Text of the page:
It’s an unprecedented change, but one that will elevate the quality of engineers who practice in Wisconsin: For the first time ever, the Wisconsin Department of Safety and Professional Services is requiring professional engineers seeking to renew their licenses to complete 30 professional development hours every two years.
And while engineers can meet these requirements in many ways, the Department of Engineering Professional Development offers a wide variety of continuing education courses that enable practicing engineers to update and expand their technical knowledge. Among those courses is a two-hour seminar that fulfills the professional conduct and ethics training requirement.
Engineering Professional Development Faculty Associates Laura Grossenbacher (who teaches ethics to UW-Madison undergraduate engineers) and Howard Rosen (who develops continuing education short courses for practicing engineers) began offering the two-hour continuing-education seminar in October 2012.
Since then, they and other instructors have traveled around Wisconsin to deliver tailored versions of the ethics course to engineers working in both the public and private sectors.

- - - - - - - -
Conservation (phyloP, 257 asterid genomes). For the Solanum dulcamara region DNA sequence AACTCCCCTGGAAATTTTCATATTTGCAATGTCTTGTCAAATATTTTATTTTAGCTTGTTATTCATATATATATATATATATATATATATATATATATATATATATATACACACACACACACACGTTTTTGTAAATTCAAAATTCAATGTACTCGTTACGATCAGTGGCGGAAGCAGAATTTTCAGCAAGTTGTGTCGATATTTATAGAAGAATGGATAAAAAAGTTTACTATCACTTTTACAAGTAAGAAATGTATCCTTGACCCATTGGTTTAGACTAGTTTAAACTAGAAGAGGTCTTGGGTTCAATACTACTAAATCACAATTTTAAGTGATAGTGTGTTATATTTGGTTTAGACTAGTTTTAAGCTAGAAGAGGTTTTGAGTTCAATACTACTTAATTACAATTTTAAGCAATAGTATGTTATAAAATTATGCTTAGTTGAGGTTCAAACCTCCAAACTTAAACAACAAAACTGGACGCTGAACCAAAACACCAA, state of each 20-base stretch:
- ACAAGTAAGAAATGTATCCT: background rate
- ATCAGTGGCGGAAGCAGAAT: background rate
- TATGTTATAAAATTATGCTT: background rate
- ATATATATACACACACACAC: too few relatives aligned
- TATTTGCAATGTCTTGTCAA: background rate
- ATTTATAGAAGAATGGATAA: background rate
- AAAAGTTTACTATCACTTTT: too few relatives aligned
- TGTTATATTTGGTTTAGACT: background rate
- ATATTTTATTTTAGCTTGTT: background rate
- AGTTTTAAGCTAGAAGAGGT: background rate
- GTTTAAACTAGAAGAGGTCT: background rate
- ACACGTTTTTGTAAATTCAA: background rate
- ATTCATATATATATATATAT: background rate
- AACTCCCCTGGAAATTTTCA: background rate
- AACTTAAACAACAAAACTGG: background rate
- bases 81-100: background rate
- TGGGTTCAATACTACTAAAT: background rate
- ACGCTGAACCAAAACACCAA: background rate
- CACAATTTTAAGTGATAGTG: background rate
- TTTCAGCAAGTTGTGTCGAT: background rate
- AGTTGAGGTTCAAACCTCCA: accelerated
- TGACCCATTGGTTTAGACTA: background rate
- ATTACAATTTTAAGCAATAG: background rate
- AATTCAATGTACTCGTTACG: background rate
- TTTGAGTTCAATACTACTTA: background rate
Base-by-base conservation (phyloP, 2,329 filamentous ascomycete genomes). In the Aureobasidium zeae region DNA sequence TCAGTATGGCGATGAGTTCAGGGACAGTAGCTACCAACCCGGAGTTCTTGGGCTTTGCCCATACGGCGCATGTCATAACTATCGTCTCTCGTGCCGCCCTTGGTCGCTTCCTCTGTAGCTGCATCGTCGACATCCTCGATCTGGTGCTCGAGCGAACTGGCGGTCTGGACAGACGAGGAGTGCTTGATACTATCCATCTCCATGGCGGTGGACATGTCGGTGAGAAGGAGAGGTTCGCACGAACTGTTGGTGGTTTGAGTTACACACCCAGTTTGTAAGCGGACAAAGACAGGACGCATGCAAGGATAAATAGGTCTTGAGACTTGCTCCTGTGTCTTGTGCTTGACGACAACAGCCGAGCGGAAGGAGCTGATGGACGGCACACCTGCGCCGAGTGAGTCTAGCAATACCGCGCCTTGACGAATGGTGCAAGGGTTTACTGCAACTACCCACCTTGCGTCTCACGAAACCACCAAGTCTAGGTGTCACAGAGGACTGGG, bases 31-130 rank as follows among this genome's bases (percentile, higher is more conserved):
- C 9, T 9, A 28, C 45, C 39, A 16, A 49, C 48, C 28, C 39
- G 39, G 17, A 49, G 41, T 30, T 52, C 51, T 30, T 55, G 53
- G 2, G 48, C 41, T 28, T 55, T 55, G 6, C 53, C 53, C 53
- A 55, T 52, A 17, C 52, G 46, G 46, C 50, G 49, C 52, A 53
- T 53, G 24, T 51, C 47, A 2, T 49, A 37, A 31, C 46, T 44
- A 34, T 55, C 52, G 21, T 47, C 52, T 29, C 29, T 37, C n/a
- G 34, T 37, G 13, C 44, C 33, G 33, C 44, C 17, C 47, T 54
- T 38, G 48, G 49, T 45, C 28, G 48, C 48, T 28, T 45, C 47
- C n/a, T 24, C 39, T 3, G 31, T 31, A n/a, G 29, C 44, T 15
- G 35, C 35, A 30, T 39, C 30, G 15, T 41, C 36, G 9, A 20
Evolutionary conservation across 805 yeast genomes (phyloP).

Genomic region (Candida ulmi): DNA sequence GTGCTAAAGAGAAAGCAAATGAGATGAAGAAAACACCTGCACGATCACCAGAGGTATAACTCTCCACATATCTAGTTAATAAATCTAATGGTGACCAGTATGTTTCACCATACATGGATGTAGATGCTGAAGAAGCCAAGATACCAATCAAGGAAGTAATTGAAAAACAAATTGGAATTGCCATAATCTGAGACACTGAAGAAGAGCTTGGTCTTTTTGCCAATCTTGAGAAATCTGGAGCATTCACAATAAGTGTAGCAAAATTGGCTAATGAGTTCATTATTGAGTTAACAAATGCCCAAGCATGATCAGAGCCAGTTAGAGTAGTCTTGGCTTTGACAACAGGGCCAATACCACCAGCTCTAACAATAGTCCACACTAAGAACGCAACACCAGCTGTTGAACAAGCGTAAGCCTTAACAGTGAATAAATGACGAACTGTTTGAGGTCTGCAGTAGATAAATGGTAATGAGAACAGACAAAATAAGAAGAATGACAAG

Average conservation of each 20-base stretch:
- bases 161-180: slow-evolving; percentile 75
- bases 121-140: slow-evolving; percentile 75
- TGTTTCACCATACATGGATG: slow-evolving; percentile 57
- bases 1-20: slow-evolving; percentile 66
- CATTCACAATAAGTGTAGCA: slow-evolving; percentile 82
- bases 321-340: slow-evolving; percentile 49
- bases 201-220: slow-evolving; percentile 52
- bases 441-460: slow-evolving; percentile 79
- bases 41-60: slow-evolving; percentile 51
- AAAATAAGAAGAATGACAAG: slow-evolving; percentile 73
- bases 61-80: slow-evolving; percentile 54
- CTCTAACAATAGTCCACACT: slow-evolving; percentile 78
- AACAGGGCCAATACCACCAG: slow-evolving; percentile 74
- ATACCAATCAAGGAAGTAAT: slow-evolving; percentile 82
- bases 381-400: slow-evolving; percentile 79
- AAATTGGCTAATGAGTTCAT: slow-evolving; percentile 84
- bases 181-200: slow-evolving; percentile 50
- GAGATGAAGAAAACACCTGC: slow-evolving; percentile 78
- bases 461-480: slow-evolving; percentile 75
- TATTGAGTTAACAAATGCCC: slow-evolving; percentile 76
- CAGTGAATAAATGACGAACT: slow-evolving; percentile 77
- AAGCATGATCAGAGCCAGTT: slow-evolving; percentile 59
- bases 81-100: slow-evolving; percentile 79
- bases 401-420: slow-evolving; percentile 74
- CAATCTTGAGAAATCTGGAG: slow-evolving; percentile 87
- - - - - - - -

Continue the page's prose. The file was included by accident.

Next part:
Initially, says Grossenbacher, the engineers are skeptical. After all, how difficult is it to make the “right” decision?
As it turns out, the answer to that question is somewhere along the lines of, “More difficult than you’d think,” given that politics, the bottom line, deadlines and job security are among the many factors that can influence decisions. In fact, in each ethics class, Grossenbacher and Rosen present case studies relevant to their students’ line of work, and they ask the engineers to talk through all the options. “People need to think through these things and realize their immediate answer is not always the best answer,” she says.
Engineers leave with tools that help them navigate situations in which they must make a difficult ethical decision. “So many people have said they were dreading the class, and at the end, can’t believe it’s over so soon,” says Grossenbacher. “The new ethics requirements get people in the door for our seminar. But once they’re there, many of them realize it is a great opportunity to discuss the kinds of dilemmas and ambiguities that keep them up at night.”